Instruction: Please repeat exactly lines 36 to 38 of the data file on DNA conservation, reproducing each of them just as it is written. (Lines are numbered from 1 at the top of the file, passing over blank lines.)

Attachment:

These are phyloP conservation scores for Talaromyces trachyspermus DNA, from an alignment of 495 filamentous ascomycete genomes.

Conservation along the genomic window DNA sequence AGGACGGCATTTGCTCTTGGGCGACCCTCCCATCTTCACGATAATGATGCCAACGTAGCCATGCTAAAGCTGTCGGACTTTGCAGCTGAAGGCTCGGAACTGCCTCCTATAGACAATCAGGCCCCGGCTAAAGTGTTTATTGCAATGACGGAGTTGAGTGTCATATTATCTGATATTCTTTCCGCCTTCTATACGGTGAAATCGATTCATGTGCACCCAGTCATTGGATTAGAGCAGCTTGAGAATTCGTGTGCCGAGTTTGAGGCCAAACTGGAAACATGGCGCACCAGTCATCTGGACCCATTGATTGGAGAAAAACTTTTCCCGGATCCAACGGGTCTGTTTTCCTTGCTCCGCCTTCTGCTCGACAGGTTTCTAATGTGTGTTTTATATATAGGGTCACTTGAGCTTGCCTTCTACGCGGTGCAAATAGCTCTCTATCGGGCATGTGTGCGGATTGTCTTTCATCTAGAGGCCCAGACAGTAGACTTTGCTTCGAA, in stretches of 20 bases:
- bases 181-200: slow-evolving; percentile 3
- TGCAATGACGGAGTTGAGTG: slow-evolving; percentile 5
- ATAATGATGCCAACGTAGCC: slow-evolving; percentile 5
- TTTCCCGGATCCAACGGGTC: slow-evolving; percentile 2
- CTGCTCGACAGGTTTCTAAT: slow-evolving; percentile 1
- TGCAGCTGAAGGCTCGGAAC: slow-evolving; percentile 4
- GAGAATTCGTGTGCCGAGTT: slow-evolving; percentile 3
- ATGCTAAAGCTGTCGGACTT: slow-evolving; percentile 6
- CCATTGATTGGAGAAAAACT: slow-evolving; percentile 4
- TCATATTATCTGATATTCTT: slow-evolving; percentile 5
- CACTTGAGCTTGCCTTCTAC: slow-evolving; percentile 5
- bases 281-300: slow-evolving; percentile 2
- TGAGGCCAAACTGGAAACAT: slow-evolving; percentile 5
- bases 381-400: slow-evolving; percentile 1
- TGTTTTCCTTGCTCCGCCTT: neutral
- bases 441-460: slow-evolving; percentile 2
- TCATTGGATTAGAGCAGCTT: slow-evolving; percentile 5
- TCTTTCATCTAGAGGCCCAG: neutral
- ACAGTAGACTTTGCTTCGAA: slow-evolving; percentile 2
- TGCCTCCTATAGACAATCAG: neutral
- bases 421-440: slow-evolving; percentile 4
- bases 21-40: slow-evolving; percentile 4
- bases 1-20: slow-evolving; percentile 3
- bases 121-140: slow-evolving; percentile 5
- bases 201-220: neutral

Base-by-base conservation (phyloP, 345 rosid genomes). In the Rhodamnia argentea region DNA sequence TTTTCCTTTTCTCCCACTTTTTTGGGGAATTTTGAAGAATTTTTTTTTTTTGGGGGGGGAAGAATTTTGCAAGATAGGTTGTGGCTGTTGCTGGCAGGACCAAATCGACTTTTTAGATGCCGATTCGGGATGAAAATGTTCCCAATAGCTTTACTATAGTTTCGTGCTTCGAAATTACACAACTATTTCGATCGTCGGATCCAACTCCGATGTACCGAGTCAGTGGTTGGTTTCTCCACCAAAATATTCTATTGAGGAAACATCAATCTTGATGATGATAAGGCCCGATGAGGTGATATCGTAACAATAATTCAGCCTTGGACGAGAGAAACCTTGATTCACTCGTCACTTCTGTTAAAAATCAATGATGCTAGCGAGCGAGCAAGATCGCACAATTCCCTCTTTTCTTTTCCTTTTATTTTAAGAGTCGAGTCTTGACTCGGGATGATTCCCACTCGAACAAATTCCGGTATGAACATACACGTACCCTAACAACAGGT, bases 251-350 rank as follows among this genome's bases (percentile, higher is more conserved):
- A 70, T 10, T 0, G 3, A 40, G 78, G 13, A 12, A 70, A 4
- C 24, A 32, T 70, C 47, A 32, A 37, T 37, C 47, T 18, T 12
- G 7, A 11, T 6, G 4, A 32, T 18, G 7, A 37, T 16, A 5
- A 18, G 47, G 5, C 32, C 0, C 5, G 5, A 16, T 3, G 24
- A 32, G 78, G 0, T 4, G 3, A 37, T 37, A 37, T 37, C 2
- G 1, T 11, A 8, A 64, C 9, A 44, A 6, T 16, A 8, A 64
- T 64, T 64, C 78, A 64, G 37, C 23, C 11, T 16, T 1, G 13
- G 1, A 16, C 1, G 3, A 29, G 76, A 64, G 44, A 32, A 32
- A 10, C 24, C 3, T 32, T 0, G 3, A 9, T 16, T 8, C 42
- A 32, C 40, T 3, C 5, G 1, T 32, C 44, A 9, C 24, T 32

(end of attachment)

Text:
- G 1, A 16, C 1, G 3, A 29, G 76, A 64, G 44, A 32, A 32
- A 10, C 24, C 3, T 32, T 0, G 3, A 9, T 16, T 8, C 42
- A 32, C 40, T 3, C 5, G 1, T 32, C 44, A 9, C 24, T 32